The Indian Express newspaper like all the others also picks on the double rape and murder as it’s peg to hang it’s Kashmir coverage on from the first week of June. Sixty four percentage of its total coverage in the survey period is on Shopian. Starting in early June with a front page photograph captioned “Police firing as Shopian explodes” it goes on to carry in its Delhi edition four more front page stories in the subsequent weeks : “ Shopian women didn’t drown were raped” ,”Shopian double rape and murder:probe begins” “Shopian: witness say they heard cries “ ,”Judicial probe confirms Shopian rape”.

The DNA newspaper had a news blank between the period of May 15 to May 30. There is not a single story from J&K in that period. And then from May 31 the continuous coverage begins on the Shopian incident with the first four column report on May 31 titled “Two women dead- Kashmir tense” followed the very next day  with a DNA Big Story. Between June 2 to June 5 the focus was on the major political players in the state and their responses to the Shopian incident as protests rage through the valley. But overall it was much less focused on Shopian in its Kashmir coverage. On June 9 DNA carries two stories one on page 1 titled “Major among 5 killed in J&K ambush” and another on page 13 “another rape and murder rocks Kashmir”, on the baramullah incident which followed. 

From June 15th for the next 8 days DNA did consistent coverage of J&K with seven stories under the category DNA India Top News and one under DNA Opinion. These included two reports from the newspaper’s foreign correspondents Uttara Chowdhury in New York “J&K bedevils US policymaking” and from Amir Mir in Islamabad  "Pak sees glimmer of a resolution”. DNA did  deviate from the news on the  Shopian unrest and on June 20th their Srinagar correspondent did a story “Refugees in their own land” about how Hindu Kashmiri Pandits recount the murder of their families. It appears clearly as the newspaper’s attempt to do “balanced” reporting out of J&K, except that it looks out of place from the reality on the ground that is playing out here and now.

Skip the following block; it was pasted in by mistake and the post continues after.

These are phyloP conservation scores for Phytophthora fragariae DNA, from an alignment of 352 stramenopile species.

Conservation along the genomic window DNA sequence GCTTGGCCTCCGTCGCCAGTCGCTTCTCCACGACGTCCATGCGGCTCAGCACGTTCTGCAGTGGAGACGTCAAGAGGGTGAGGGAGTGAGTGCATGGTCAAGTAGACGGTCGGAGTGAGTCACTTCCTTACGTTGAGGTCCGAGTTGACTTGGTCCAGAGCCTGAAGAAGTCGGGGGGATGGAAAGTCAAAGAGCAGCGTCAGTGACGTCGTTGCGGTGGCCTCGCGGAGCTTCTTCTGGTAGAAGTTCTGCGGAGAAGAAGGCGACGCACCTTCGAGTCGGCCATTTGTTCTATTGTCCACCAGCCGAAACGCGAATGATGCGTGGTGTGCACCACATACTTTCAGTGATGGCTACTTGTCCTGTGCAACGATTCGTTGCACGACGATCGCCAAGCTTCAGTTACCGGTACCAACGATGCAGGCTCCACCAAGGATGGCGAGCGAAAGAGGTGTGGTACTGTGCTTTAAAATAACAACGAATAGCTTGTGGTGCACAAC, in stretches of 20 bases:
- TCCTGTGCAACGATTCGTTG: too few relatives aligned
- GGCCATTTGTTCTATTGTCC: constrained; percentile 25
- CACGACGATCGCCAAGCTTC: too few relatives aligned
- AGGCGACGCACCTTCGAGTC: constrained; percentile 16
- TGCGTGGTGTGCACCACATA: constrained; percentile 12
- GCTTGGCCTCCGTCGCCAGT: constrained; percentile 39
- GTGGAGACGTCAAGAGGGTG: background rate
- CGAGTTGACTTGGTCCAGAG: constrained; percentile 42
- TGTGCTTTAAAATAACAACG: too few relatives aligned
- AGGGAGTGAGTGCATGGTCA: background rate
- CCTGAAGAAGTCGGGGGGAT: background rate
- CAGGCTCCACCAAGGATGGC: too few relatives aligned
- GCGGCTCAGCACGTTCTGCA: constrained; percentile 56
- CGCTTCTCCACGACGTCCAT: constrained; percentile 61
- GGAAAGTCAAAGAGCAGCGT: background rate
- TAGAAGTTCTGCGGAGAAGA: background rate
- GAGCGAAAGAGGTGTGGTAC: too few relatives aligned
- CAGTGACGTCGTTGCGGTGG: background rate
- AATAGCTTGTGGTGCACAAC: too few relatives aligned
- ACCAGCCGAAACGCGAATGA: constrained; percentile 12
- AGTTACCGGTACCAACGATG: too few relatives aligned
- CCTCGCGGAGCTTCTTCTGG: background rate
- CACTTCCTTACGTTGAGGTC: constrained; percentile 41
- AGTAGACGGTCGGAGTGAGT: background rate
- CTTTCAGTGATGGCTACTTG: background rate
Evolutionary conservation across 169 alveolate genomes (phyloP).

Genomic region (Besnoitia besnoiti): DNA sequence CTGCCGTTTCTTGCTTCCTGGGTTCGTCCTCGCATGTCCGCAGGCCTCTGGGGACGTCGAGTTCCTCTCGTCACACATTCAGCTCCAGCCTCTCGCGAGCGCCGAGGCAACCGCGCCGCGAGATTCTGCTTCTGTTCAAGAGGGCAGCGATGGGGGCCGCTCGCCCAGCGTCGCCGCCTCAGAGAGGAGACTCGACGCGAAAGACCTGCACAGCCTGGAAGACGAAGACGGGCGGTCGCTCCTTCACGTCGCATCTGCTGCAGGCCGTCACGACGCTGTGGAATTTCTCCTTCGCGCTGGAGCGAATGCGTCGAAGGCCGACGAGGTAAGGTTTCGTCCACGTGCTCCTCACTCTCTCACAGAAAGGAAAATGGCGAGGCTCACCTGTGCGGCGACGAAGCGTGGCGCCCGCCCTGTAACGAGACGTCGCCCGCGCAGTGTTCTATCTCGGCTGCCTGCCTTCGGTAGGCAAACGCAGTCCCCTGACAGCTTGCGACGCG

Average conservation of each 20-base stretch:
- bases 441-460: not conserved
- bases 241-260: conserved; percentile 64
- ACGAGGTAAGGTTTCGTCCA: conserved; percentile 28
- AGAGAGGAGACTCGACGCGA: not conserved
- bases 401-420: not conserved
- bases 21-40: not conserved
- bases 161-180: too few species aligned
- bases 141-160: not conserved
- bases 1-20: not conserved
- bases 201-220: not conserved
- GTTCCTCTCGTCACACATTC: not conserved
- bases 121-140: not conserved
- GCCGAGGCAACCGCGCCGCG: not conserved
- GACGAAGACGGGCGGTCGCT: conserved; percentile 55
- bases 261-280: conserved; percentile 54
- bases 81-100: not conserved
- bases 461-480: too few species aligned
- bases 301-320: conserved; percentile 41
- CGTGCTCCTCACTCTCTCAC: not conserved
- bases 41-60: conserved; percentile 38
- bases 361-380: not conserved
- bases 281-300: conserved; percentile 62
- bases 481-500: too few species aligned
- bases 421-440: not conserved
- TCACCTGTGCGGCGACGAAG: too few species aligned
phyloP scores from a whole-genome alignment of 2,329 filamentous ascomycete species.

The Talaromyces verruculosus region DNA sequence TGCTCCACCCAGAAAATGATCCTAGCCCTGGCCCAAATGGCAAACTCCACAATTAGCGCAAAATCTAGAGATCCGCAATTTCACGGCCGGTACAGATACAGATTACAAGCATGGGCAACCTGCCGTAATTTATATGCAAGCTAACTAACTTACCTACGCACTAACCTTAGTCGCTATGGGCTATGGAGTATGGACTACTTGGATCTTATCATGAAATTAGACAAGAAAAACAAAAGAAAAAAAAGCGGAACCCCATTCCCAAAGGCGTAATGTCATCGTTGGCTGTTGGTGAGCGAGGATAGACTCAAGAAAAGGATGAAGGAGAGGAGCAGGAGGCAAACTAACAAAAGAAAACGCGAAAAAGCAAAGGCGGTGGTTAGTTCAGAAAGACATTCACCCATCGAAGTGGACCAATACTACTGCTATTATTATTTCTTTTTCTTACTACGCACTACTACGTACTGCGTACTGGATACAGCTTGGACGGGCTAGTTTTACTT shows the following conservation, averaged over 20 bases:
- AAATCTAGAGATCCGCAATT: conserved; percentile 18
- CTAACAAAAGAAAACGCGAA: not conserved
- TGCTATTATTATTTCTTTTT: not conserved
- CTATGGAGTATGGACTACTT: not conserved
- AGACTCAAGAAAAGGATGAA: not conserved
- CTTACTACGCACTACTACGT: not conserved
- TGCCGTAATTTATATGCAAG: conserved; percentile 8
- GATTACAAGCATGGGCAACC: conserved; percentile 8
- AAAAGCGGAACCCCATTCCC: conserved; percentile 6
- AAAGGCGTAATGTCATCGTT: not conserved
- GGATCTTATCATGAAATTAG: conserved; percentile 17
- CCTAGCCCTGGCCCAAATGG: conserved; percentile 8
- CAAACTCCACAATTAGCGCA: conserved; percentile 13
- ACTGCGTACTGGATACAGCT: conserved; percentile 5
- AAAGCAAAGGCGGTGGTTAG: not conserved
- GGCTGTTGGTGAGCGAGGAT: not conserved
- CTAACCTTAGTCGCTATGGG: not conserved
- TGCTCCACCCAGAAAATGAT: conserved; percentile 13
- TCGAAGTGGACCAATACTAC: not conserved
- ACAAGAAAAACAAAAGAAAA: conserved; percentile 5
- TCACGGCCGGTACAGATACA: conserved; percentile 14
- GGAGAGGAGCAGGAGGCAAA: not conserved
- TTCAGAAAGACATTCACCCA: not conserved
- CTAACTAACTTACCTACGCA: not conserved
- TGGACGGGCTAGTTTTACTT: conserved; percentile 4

The coverage in the Kolkata based Telegraph newspaper shows that Kashmir for Kolkata is as far away in the psyche as its physical distance. The coverage on Kashmir as a whole and even Shopian in particular appears clearly to be a non - story for this publication . Kashmir does not feature even once on the front page during this two month period, though there are two editorials during this period, one of them on Shopian. All there are, are occasional reports, mostly one column. In the period between May 15 to July 15 Telegraph has just 9 reports in the news pages, 5 of which were just one column stories.

 What the media missed:

Even post Shopian, statistics tell a story that clearly shows the extent of human suffering in the Valley . It reveals that 15 civilians are killed and as many as 618 hurt in the protests and unrest that follow Shopian. The number of militants killed stands at 14, troopers killed is five and 10 are injured. But did the coverage  actually reflect the bigger picture? The answer to this question again lies in the uneven and often moody coverage of the Shopian aftermath.

A very significant media story about government restriction on cable news channels was either totally ignored or pushed into corner by some papers . Following the Shopian tragedy the J&K government had directed all private channels to restrict their news bulletins to 15 minutes daily, an unprecedented media ban in recent years. The story certainly deserved to be played out in national papers and commented upon which was not done.